Former TV3 3rd Degree presenter Guyon Espiner also has extra editorial influence in his new job at Morning Report, though unlike the other three, he does not wear his politics on his sleeve. His Wellington based co-host Susie Ferguson will also have a greater influence over the programme's content, though neither will have an additional title. The pair take over Morning Report on Wednesday. New theme music is expected, and behind the scenes there are ructions over changes to news values, and a more proactive approach to the news.
Insiders expect significant change in the middle management rungs at state radio.
Senior staff resignations are expected at Maori Television with the appointment of Paora Maxwell as chief executive on the eve of the channel's tenth birthday today. Head of production Carol Hirschfeld - an early candidate for the CEO job - is expected to be among the first to move on. A well-placed source says the head of news and current affairs, former Native Affairs presenter Julian Wilcox, who also applied, is expected to stay.
A source familiar with the situation says other staff are looking at their options, seeing the appointment as signalling a more conservative approach by the channel.
Maxwell has dismissed fears of any weakening of current affairs, saying he plans to "unleash" it instead.
But Native Affairs' coverage of problems in the kohanga reo movement has upset some members of the Maori Establishment, who have complained to the Maori TV board. The Maori Party supported Maxwell when he was criticised in Parliament.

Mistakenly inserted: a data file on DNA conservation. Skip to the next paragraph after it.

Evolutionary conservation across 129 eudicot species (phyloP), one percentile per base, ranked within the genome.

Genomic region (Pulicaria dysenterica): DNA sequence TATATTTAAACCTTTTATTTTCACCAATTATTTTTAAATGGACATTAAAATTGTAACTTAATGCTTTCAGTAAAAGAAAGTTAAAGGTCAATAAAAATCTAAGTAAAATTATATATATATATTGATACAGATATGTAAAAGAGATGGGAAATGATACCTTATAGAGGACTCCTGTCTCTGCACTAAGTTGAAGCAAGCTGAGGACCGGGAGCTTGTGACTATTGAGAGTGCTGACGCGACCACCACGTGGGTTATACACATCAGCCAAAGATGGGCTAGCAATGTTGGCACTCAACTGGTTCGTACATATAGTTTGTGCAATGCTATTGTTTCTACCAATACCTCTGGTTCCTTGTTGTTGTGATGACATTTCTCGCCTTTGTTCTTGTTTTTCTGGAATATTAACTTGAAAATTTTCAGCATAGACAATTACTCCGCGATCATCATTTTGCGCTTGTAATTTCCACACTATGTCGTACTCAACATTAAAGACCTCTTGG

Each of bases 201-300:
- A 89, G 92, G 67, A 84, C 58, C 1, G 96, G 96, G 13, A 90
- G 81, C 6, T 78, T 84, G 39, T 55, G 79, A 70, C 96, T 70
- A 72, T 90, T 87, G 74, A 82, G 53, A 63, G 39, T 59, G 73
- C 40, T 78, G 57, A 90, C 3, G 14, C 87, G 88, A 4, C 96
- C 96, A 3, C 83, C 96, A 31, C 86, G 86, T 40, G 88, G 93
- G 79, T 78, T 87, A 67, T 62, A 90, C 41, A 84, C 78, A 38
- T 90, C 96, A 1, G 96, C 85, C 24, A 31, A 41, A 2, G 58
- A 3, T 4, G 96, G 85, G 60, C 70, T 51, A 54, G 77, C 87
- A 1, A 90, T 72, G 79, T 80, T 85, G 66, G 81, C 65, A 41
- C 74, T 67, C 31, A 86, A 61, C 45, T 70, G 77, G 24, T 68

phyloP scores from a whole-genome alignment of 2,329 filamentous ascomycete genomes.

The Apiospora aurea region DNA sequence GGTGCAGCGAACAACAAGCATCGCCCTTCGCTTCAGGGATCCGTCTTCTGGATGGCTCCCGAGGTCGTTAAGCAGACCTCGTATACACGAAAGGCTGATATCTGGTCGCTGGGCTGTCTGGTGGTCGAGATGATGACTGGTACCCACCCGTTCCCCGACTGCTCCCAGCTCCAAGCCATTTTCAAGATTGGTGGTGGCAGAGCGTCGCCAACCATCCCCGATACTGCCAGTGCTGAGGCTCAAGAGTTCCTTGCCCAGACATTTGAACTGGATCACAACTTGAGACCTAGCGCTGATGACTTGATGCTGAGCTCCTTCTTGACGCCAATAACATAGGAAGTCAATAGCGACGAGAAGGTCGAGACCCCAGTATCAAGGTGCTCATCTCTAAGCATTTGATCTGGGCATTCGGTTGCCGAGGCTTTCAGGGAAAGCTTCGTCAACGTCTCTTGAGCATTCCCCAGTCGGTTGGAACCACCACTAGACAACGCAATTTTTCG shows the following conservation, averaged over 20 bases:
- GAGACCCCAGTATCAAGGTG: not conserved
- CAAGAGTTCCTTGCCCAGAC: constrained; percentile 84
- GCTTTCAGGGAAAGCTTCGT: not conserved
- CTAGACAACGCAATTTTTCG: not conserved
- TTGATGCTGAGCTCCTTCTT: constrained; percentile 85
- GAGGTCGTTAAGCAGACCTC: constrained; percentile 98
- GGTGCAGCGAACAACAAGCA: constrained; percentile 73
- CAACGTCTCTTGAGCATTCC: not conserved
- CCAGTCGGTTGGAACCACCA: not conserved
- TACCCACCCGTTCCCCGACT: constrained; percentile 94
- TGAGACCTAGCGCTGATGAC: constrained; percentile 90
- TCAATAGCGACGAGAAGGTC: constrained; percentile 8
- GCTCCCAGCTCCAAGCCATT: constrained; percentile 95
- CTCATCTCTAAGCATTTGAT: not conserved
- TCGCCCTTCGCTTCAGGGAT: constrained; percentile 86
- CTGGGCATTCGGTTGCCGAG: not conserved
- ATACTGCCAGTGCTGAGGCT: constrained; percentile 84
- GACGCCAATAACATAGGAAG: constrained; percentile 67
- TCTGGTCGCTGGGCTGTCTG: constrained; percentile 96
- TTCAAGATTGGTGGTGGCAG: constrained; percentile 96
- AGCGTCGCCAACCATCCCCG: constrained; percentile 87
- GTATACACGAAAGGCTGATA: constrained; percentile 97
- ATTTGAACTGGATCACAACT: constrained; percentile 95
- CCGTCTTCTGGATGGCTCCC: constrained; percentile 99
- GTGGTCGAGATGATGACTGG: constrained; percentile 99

There are valid issues. Some in Maoridom want more Maori language promotion. But many Maori do not speak the language, and a shift away from English language content would diminish the audience. Some believe that past management has been too dismissive of people concerned that the channel has been "Pakeha-fied."
One well-placed source familiar with board thinking says that commissioning a non-Maori production company - Top Shelf Productions - to make a media programme co-presented by Russell Brown and a Maori presenter, has encouraged calls for change. The show is planned to launch in July.
TVNZ is considering a complaint from Justice Minister Judith Collins over an item on the Oravida issue. Collins was furious over the report, which related to comments made in Parliament that led TVNZ to claim she had burned her last chance with John Key. It appears the report misconstrued events.
Collins' office rejected a suggestion that she had threatened defamation action against the TV channel, but confirmed an official complaint had been laid. It is now being investigated by TVNZ.
Political complaints are hardly uncommon in an election year.
In the past, political parties - National, particularly - made complaints at the start of an election year to put the state broadcaster on notice.
This year TVNZ is already on the back foot with an inquiry into possible Labour bias in its Maori and Pacific department while Shane Taurima was in charge.
Legal observer and journalist Jock Anderson will be writing a column for nzherald.co.nz - part of a package of new business content created in preparation for the news site's planned paywall, expected in the third quarter of this year. Anderson was a commentator on NewstalkZB and is best known for his work at the National Business Review featuring the satirical character "Our Man at the Bar". That character will feature in his Herald online column.